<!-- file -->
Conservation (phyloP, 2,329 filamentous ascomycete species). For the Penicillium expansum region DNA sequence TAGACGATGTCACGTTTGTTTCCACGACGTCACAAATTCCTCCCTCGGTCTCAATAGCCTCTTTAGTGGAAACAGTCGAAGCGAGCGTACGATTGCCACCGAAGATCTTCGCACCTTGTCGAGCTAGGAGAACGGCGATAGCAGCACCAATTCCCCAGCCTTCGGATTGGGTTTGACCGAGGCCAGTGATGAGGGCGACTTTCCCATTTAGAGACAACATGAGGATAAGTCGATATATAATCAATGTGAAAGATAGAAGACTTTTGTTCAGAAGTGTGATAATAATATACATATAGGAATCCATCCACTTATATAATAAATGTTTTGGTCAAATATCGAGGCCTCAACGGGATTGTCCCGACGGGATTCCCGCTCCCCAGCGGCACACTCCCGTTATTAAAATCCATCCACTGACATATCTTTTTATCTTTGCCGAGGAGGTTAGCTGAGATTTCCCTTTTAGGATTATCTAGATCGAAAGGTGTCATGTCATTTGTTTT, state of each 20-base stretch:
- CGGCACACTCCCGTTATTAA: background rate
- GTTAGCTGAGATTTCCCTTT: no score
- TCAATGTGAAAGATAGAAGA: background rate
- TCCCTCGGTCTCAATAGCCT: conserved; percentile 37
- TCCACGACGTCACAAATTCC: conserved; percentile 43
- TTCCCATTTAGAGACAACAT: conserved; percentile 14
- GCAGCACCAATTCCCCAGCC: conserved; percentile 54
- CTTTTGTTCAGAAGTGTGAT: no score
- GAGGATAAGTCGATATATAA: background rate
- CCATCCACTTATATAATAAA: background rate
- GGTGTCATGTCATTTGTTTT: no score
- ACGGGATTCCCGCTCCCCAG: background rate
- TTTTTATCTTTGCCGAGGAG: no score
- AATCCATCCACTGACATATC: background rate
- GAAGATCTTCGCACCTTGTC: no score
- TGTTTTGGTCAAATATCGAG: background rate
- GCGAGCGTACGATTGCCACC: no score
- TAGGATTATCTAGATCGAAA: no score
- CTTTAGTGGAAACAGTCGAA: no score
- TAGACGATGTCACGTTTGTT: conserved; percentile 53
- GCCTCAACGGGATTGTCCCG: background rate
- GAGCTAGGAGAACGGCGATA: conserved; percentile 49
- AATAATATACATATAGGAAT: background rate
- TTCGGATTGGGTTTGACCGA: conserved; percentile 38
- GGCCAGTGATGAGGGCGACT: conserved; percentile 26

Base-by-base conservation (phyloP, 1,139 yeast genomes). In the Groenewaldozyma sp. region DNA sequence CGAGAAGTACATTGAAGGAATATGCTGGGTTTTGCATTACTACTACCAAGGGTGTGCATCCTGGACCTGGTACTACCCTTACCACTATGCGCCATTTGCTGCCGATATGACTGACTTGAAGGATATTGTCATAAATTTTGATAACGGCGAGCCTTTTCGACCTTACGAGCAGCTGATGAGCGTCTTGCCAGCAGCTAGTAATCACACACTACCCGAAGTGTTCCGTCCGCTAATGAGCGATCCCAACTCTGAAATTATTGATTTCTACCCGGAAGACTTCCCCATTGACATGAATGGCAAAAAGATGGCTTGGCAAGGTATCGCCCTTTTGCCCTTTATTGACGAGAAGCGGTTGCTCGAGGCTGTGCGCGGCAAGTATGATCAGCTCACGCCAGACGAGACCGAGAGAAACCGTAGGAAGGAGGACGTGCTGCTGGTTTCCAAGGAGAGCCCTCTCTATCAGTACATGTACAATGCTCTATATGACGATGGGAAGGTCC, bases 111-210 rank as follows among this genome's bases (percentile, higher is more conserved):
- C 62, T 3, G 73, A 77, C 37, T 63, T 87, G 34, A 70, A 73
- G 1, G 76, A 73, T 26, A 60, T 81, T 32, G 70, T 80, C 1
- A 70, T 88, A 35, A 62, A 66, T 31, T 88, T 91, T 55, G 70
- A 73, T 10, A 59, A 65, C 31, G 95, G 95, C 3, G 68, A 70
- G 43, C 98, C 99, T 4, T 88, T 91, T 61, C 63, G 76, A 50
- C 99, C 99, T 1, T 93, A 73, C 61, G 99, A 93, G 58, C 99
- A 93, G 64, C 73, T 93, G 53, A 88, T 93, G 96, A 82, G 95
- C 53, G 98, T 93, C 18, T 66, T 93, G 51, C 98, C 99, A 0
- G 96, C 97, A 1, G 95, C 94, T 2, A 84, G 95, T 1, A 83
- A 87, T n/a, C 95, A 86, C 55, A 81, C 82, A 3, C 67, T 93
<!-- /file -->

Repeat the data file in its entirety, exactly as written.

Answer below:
Conservation (phyloP, 2,329 filamentous ascomycete species). For the Penicillium expansum region DNA sequence TAGACGATGTCACGTTTGTTTCCACGACGTCACAAATTCCTCCCTCGGTCTCAATAGCCTCTTTAGTGGAAACAGTCGAAGCGAGCGTACGATTGCCACCGAAGATCTTCGCACCTTGTCGAGCTAGGAGAACGGCGATAGCAGCACCAATTCCCCAGCCTTCGGATTGGGTTTGACCGAGGCCAGTGATGAGGGCGACTTTCCCATTTAGAGACAACATGAGGATAAGTCGATATATAATCAATGTGAAAGATAGAAGACTTTTGTTCAGAAGTGTGATAATAATATACATATAGGAATCCATCCACTTATATAATAAATGTTTTGGTCAAATATCGAGGCCTCAACGGGATTGTCCCGACGGGATTCCCGCTCCCCAGCGGCACACTCCCGTTATTAAAATCCATCCACTGACATATCTTTTTATCTTTGCCGAGGAGGTTAGCTGAGATTTCCCTTTTAGGATTATCTAGATCGAAAGGTGTCATGTCATTTGTTTT, state of each 20-base stretch:
- CGGCACACTCCCGTTATTAA: background rate
- GTTAGCTGAGATTTCCCTTT: no score
- TCAATGTGAAAGATAGAAGA: background rate
- TCCCTCGGTCTCAATAGCCT: conserved; percentile 37
- TCCACGACGTCACAAATTCC: conserved; percentile 43
- TTCCCATTTAGAGACAACAT: conserved; percentile 14
- GCAGCACCAATTCCCCAGCC: conserved; percentile 54
- CTTTTGTTCAGAAGTGTGAT: no score
- GAGGATAAGTCGATATATAA: background rate
- CCATCCACTTATATAATAAA: background rate
- GGTGTCATGTCATTTGTTTT: no score
- ACGGGATTCCCGCTCCCCAG: background rate
- TTTTTATCTTTGCCGAGGAG: no score
- AATCCATCCACTGACATATC: background rate
- GAAGATCTTCGCACCTTGTC: no score
- TGTTTTGGTCAAATATCGAG: background rate
- GCGAGCGTACGATTGCCACC: no score
- TAGGATTATCTAGATCGAAA: no score
- CTTTAGTGGAAACAGTCGAA: no score
- TAGACGATGTCACGTTTGTT: conserved; percentile 53
- GCCTCAACGGGATTGTCCCG: background rate
- GAGCTAGGAGAACGGCGATA: conserved; percentile 49
- AATAATATACATATAGGAAT: background rate
- TTCGGATTGGGTTTGACCGA: conserved; percentile 38
- GGCCAGTGATGAGGGCGACT: conserved; percentile 26

Base-by-base conservation (phyloP, 1,139 yeast genomes). In the Groenewaldozyma sp. region DNA sequence CGAGAAGTACATTGAAGGAATATGCTGGGTTTTGCATTACTACTACCAAGGGTGTGCATCCTGGACCTGGTACTACCCTTACCACTATGCGCCATTTGCTGCCGATATGACTGACTTGAAGGATATTGTCATAAATTTTGATAACGGCGAGCCTTTTCGACCTTACGAGCAGCTGATGAGCGTCTTGCCAGCAGCTAGTAATCACACACTACCCGAAGTGTTCCGTCCGCTAATGAGCGATCCCAACTCTGAAATTATTGATTTCTACCCGGAAGACTTCCCCATTGACATGAATGGCAAAAAGATGGCTTGGCAAGGTATCGCCCTTTTGCCCTTTATTGACGAGAAGCGGTTGCTCGAGGCTGTGCGCGGCAAGTATGATCAGCTCACGCCAGACGAGACCGAGAGAAACCGTAGGAAGGAGGACGTGCTGCTGGTTTCCAAGGAGAGCCCTCTCTATCAGTACATGTACAATGCTCTATATGACGATGGGAAGGTCC, bases 111-210 rank as follows among this genome's bases (percentile, higher is more conserved):
- C 62, T 3, G 73, A 77, C 37, T 63, T 87, G 34, A 70, A 73
- G 1, G 76, A 73, T 26, A 60, T 81, T 32, G 70, T 80, C 1
- A 70, T 88, A 35, A 62, A 66, T 31, T 88, T 91, T 55, G 70
- A 73, T 10, A 59, A 65, C 31, G 95, G 95, C 3, G 68, A 70
- G 43, C 98, C 99, T 4, T 88, T 91, T 61, C 63, G 76, A 50
- C 99, C 99, T 1, T 93, A 73, C 61, G 99, A 93, G 58, C 99
- A 93, G 64, C 73, T 93, G 53, A 88, T 93, G 96, A 82, G 95
- C 53, G 98, T 93, C 18, T 66, T 93, G 51, C 98, C 99, A 0
- G 96, C 97, A 1, G 95, C 94, T 2, A 84, G 95, T 1, A 83
- A 87, T n/a, C 95, A 86, C 55, A 81, C 82, A 3, C 67, T 93